Introduction to God's Sovereignty
There is much debate over what the term sovereignty means in both a real world sense but also a Scriptural sense. I’ve spent the better half of my Christian walk indulging the study of Augustinian thought, Calvinism, Arminianism, Molinism and other attempts at explanation. The irony of the exploration is that I wish I had compounded my research with what I learned near the end of the entire Biblical journey: Interpret the Bible with the Bible.
This practice is a must for any serious thinker, expositor and learner of the Scriptures. Further, learning the Original Languages was a huge benefit and would also be a recommended practice for those wishing to go deeper into the complexity of Scripture. I will note this: Scripture becomes LESS complex, the more consistent we interpret it with itself.
Our short journey begins in Genesis 2:17 where God say they were not to eat of one particular tree. He told them that if they did, they would surely die. This passage is of immense importance for decoding what Scripture means by God’s sovereignty. It reveals immediately that humans were endowed with not arbitrary means of choices but rather made in God’s image, so that they are not merely walking automata, but truly genuine moral beings to make genuine choices.
Human freedom gives humanity a genuine meaning. It, as we will see, gives true meaning to humanities choices and the plan of God to redeem them because of those choices. It is one of God’s greatest glories to bestow fundamental freedom to humanity.
I would like to stress that there is no conversation to be had of whether God reveals His sovereignty in Scripture. The Bible teaches the sovereignty of God, wholeheartedly. God is the initiator and source of a salvation that no man can merit. The issue to be raised is not whether it teaches such a doctrine - because it does - but rather what it means by teaching it. On one hand we see theistic determinism and the other we see God creating humans in the image of Himself with a capacity to choose, with all its marvelous potential of love, trust, and morality.
Divine determinism holds that it is even more glorifying to God to believe that human beings do not have these capacities and that their behavior is completely determined by God. However, I will show that this is far beyond the biblical teaching on God’s sovereignty that it doesn’t add to God’s glory but it truly removes from it.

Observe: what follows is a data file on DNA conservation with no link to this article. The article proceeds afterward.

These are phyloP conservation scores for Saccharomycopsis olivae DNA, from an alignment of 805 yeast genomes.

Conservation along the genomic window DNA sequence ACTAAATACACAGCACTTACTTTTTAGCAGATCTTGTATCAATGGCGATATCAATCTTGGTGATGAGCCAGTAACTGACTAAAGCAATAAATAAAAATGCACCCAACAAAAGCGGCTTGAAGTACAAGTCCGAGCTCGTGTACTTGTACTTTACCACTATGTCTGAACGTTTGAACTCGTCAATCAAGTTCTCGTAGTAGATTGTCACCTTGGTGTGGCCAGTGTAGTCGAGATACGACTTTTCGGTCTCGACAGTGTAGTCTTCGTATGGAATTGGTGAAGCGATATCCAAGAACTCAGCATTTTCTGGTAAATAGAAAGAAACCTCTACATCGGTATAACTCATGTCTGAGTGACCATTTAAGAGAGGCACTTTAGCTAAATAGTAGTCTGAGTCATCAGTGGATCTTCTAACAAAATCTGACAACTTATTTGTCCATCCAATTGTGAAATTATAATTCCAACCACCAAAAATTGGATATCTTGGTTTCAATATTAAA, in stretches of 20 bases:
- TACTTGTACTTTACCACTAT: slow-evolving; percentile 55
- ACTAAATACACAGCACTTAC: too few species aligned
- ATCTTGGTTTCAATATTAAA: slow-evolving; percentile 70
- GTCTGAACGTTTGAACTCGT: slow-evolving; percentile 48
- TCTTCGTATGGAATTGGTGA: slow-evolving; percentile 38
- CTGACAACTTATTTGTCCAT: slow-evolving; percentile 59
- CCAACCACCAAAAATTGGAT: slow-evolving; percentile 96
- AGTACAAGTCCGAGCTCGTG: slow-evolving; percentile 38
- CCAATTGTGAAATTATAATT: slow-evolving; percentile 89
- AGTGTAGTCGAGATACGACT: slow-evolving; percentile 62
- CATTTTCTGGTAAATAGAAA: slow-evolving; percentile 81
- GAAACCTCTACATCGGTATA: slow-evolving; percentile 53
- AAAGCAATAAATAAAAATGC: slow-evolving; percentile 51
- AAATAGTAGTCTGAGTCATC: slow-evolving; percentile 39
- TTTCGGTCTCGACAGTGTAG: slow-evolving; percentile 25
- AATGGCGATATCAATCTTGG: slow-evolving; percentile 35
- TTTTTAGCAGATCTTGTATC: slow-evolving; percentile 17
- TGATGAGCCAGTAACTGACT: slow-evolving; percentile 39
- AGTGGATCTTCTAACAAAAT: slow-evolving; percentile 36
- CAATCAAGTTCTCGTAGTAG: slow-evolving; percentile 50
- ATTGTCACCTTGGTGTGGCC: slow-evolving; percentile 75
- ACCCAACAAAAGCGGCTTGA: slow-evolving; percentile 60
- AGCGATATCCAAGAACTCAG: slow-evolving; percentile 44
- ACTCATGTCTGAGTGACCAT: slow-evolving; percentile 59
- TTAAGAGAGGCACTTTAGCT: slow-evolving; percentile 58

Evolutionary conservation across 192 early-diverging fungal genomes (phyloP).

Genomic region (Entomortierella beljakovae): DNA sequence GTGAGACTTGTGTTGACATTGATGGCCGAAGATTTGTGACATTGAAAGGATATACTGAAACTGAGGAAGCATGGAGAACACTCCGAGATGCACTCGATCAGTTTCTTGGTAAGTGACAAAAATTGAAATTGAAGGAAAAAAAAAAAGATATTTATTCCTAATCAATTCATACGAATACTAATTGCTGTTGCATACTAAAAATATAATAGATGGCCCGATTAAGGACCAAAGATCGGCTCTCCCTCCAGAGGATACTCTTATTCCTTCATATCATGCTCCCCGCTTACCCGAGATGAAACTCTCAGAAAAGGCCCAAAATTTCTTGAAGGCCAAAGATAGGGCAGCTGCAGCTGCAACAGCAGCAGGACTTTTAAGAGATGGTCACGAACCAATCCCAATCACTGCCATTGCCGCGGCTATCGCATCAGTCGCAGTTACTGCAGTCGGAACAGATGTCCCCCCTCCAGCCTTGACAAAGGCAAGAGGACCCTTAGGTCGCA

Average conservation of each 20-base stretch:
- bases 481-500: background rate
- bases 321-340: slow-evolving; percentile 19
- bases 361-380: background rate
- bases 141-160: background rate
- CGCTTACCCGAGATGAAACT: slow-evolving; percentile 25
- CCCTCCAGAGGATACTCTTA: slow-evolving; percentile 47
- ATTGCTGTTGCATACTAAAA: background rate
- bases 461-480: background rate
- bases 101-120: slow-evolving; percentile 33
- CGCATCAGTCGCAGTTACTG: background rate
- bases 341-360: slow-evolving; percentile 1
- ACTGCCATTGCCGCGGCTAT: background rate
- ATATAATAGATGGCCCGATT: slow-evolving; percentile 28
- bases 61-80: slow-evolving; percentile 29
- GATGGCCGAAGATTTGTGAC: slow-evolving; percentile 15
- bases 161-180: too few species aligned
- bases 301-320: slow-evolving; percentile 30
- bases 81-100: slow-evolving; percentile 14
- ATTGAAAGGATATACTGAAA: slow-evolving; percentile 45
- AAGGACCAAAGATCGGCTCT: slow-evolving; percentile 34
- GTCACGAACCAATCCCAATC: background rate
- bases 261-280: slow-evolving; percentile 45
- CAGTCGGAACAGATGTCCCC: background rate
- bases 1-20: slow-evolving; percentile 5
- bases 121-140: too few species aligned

The movement of every molecule, the actions of every plant, the falling of every star, the choices of every volitional creature, all of these are subject to his sovereign will. No maverick molecules run loose in the universe beyond the control of the Creator. If one such molecule existed, it could be the critical fly in the eternal ointment.
Now, on the face of it, everyone who thinks of God’s sovereignty thinks of Reformed Theology. I’ve said this in depth in other articles but I’ll quickly state it here: Reformed Theology does NOT equal Calvinism, Theistic Determinism or any by product of those two. It beholds them, but it is not limited to them.
Keith Stangin: “This historical investigation issues a tacit challenge to modern Calvinists, especially those that subscribe to a metaphysical determinism that brings with it intolerable theological conclusions”– such as, Muller adds, “the identification of God as the author of sin and the removal of human moral responsibility”.
There is much evidence in many authored research books that I will site at the end that give way to Calvin, Edwards and others deterministic view. There is high suggestions and problems with the idea that all Reformers held to what is known as TULIP or Theistic Determinism. However, There is clearly no point in arguing for compatibility between view X on determinism and view Y on human freedom and responsibility, if view X or view Y or both are inconsistent with Scripture in the first place.